University of Minnesota
University of Minnesota
College of Biological Sciences


Experiment 303 - TeRaBio: Manipulating Temperature, Rainfall, and Biodiversity

Ecosystems are undergoing and will continue to experience multiple, simultaneous global changes, including the loss of biodiversity, warming, and increased frequency and intensity of droughts. It is largely unknown whether and how these simultaneous shifts will interactively alter ecosystem processes. The Biodiversity and Climate (BAC) experiment (e249) at Cedar Creek has contributed to our understanding of how increasing temperatures can affect ecosystem functioning in communities planted with different numbers and combinations of plant species. Results to date suggest that the warming manipulation in this experiment is not only directly affecting ecosystems through increased temperature, but is also indirectly impacting ecosystems by creating drier soil and microclimate conditions. Such drying effects caused by warming could be exacerbated during droughts, which are expected to become increasingly frequent and intense. To investigate this, we propose to establish a new experiment that fully crosses three treatments: Temperature (ambient or warmed ~1.5??C above ambient), Rainfall (ambient or reduced by ~43%, which corresponds to a 1 in 100 year dry event), and Biodiversity (plots planted with 1, 4, or 16 species). Data collected will include yearly growing season aboveground net primary production, root biomass, soil moisture, relative humidity, light transmittance, and disease prevalence.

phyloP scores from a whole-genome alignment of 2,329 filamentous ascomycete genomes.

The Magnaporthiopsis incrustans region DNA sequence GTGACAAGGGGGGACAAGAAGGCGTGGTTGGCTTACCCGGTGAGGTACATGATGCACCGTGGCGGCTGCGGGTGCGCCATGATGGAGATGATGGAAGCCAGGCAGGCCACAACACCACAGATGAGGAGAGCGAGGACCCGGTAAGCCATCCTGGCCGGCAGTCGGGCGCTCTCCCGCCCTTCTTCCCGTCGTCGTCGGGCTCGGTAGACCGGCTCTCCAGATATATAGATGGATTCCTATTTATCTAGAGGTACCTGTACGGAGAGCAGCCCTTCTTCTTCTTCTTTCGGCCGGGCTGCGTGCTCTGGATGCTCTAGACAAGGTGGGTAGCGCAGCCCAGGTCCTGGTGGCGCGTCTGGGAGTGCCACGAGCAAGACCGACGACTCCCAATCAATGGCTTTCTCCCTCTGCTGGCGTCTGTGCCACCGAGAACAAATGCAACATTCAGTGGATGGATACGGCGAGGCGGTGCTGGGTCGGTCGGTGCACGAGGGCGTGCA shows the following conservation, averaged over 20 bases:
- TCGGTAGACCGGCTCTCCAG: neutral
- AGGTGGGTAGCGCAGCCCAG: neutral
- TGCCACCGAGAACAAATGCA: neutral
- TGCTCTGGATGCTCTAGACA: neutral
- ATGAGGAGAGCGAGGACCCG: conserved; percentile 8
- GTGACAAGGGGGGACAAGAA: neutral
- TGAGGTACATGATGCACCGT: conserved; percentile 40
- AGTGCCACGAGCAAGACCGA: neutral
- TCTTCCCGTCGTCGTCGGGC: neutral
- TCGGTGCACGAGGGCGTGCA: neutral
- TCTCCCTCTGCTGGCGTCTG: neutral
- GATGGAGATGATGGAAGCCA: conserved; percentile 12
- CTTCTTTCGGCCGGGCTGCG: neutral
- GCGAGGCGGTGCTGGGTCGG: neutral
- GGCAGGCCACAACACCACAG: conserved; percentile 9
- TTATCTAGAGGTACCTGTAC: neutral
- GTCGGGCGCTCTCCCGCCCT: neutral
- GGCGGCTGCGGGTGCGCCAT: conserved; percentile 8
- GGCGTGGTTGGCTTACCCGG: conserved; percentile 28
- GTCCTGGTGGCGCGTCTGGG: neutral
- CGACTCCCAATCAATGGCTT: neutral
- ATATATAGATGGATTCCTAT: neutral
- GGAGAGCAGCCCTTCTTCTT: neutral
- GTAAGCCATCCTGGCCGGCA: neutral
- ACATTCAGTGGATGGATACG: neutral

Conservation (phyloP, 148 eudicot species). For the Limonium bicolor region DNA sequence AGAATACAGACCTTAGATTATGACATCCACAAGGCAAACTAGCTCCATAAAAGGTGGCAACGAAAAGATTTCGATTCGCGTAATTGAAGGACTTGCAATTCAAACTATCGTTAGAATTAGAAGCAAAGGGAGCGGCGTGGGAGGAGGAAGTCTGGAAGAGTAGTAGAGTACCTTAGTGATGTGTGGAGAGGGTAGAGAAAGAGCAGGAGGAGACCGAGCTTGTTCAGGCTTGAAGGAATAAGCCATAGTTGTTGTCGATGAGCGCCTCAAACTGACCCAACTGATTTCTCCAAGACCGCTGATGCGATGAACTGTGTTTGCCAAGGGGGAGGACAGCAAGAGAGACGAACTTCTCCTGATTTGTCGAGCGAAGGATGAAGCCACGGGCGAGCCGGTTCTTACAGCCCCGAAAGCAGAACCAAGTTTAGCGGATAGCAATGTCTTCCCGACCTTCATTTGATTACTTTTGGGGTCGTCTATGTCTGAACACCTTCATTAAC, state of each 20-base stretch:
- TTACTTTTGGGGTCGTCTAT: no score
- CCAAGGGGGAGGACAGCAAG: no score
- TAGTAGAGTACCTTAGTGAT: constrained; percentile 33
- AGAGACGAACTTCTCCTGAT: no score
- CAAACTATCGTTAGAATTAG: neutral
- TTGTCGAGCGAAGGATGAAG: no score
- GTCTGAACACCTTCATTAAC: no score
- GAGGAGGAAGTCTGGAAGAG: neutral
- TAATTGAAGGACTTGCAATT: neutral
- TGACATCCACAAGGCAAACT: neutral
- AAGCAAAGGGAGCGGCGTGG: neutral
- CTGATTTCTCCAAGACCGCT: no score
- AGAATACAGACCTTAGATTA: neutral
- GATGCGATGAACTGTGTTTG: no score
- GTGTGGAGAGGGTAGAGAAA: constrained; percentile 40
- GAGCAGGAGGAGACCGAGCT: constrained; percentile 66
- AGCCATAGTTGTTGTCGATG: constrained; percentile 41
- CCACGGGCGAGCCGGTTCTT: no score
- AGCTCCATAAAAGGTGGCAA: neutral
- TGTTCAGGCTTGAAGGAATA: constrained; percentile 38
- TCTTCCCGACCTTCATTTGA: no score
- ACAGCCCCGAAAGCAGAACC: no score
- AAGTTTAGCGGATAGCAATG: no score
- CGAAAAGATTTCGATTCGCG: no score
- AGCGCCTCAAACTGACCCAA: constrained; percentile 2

Methods for e303


Dataset IDTitleRange of Years (# years with data)
aiae303Aboveground peak biomass2017-2020 (4 years)
aibe303Continuous Soil Moisture and Temperature2020